Hello and welcome to LT, new user!
Two of the most important things to keep in mind:
1. Making requests: Request the translation/ transcription (the writing down of lyrics) of a song by going to: Main menu bar → Actions → Request a translation/ Request a transcription.
2. When adding a song, remember to also add the video. Also make sure that you're adding an official one, as those are not usually removed from Youtube, which reduces Editors' and Moderators' workload as they do not have to re-add the videos.
Official videos come in one of the four formats:
• Artist Name - Song Name (Topic) - Titles with the word "Topic" after them are videos generated by Youtube.
• Artist Name ♪ - Song Name - Artist names with a note (♪) after them are the official channel of the artist.
• Artist NameVEVO - Song Name - Artist names with "VEVO" after them also indicate an official channel.
• Artist Name - Song Name (Official) - This is the rarest format and usually means this is an independent artist. If the video is indeed an official one, the profile name usually matches with the artist's name.
Sometimes you have to scroll further down to find the correct video.
http://www.thefreedictionary.com/ English language dictionary
https://www.thesaurus.com/ English thesaurus (for looking up synonyms)
http://www.writtensound.com/index.php Onomatopoeia dictionary for looking up sound words
https://www.etymonline.com/ Etymology dictionary for looking up the historical meanings of words
https://www.urbandictionary.com/ Urban Dictionary, the "original" one
https://www.sanakirja.org/ Multilingual dictionary based on Wiktionary (Finnish interface)
https://www.sanakirja.fi/ Multilingual dictionary, probably more trustworthy (Finnish interface)
http://www.eki.ee/dict/soome/ Finnish-Estonian-Finnish dictionary
https://urbaanisanakirja.com/ The Finnish equivalent of Urban Dictionary
https://nastikjr.palat.ee/ English-Estonian-English dictionary
http://www.eki.ee/dict/ekss/ Definitions of Estonian words
http://www.eki.ee/dict/sys/index.cgi Estonian thesaurus
https://glosbe.com/ Comprehensive multilingual dictionary, but the equivalents need to be critically assessed
https://convertcase.net/ Case converter
https://www.rhymer.com/ Rhyme dictionary (for poetry and such)
https://syllablecounter.net/ English syllable counter (very useful for making rhythmic translations)
An Estonian male who has been living in Finland since 2006. My Finnish proficiency is C2, or native-like proficiency. Of course, I will probably never reach the same level of knowledge of small nuances and stylistic meanings that a Finnish-born speaker has, but I'm working on that all the time.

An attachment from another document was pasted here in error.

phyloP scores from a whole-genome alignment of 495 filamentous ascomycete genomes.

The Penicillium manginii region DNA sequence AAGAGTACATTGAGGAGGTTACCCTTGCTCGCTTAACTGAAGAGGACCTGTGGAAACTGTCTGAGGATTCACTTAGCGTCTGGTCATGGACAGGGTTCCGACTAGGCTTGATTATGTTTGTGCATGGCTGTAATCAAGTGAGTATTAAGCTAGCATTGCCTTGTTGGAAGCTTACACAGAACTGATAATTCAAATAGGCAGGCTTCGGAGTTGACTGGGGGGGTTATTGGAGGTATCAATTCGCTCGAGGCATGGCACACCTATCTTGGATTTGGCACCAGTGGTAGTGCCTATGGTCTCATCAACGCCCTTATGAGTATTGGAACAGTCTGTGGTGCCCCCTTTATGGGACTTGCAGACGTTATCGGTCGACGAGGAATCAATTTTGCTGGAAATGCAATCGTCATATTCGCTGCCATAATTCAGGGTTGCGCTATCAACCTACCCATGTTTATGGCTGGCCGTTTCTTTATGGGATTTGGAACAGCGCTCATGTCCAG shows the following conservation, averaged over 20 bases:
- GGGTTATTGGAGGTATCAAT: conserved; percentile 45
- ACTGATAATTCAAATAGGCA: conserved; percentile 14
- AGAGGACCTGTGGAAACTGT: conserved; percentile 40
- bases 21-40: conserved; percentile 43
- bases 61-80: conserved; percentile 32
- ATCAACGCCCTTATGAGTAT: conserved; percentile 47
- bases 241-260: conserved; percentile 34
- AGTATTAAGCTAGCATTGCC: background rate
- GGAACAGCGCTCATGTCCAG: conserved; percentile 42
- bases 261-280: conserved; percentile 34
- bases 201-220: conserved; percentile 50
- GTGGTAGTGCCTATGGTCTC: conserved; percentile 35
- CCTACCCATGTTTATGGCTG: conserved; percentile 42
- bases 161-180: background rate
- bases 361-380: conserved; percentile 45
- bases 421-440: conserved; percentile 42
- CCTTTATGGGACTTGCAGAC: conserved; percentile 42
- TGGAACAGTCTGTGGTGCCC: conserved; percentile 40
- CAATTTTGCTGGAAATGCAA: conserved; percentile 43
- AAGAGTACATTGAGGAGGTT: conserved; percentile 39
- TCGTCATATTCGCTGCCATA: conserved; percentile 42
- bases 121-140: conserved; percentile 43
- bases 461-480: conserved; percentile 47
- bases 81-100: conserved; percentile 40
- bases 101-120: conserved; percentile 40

I have a BA in English Philology (read: Language and Literature), and I will start my studies in the MA programme soon. However, I do not claim to be omniscient when it comes to questions related to English. With languages, it's a lifelong learning process.
I originally created my first account on 23rd April 2016 – I consider this my anniversary – called Translationist, which I then renamed to Pääsuke, or 'Swallow'. I left LT, that is, removed my account, on 3rd May, 2018 because I was having a difficult period in life, but re-created my account on the same day. On my old account I had around 360 translations.
I like punk, rock, indie, EDM (mostly chillstep) and all the random songs that I stumble upon and think sound good. Did I mention I like Irish songs? Well, I do.
One of my favourite bands is Haloo Helsinki and one of my favourite artists is Amy Macdonald.
I love Terry Pratchett's Discworld novels.
Personal quote: A mediocre translator thinks they know a language, a good translator knows they cannot ever fully know a language.
Funny quote: "We don't know how to rhyme, but damn we try" (Lady Gaga in "Always Remember Us This Way")
Unlisted languages I have learnt (in the order of proficiency): Swedish, German, Chinese
What translating has taught me:
1. There is a word for every thing and phenomenon. If not in your language, then in another language. Hence if you say "there's no word for it", you need to do some digging around on the net (or in the library.)
2. Don't fall prey to negative interference. The phenomenon means that people are prone to using the structure found in their native language when translating things. Be aware of the phenomenon and it will be easier to avoid it. Of course, there is also positive interference, which makes learning some structures easier in your target language.
3. This is pretty much repeating the second point, but be aware that if you say something using an X construction, this is probably not the case in the target language. Use parenthesis in your Google search to find out the exact wording of a phrase. You can search for "a fast horse" and see how many hits you get. When you search for "a quick horse", you will get more hits because that is the correct expression. In other words, the word 'horse' collocates, that is, appears together with the word 'quick'. By the same logic, you see 'fast' and 'car' together. Of course you can use the parenthesis search-method for other kinds of phrases as well.
4. There are some fixed phrases that cannot be changed, they must be written the way you see them: take for example 'salt and pepper', and 'black and white' (or why not even 'mac and cheese'): if you change the word order, they just seem weird. The fixed word order is especially true for idioms: 'it's raining cats and dogs', but not the other way around.
All the songs that I have come across because of LT: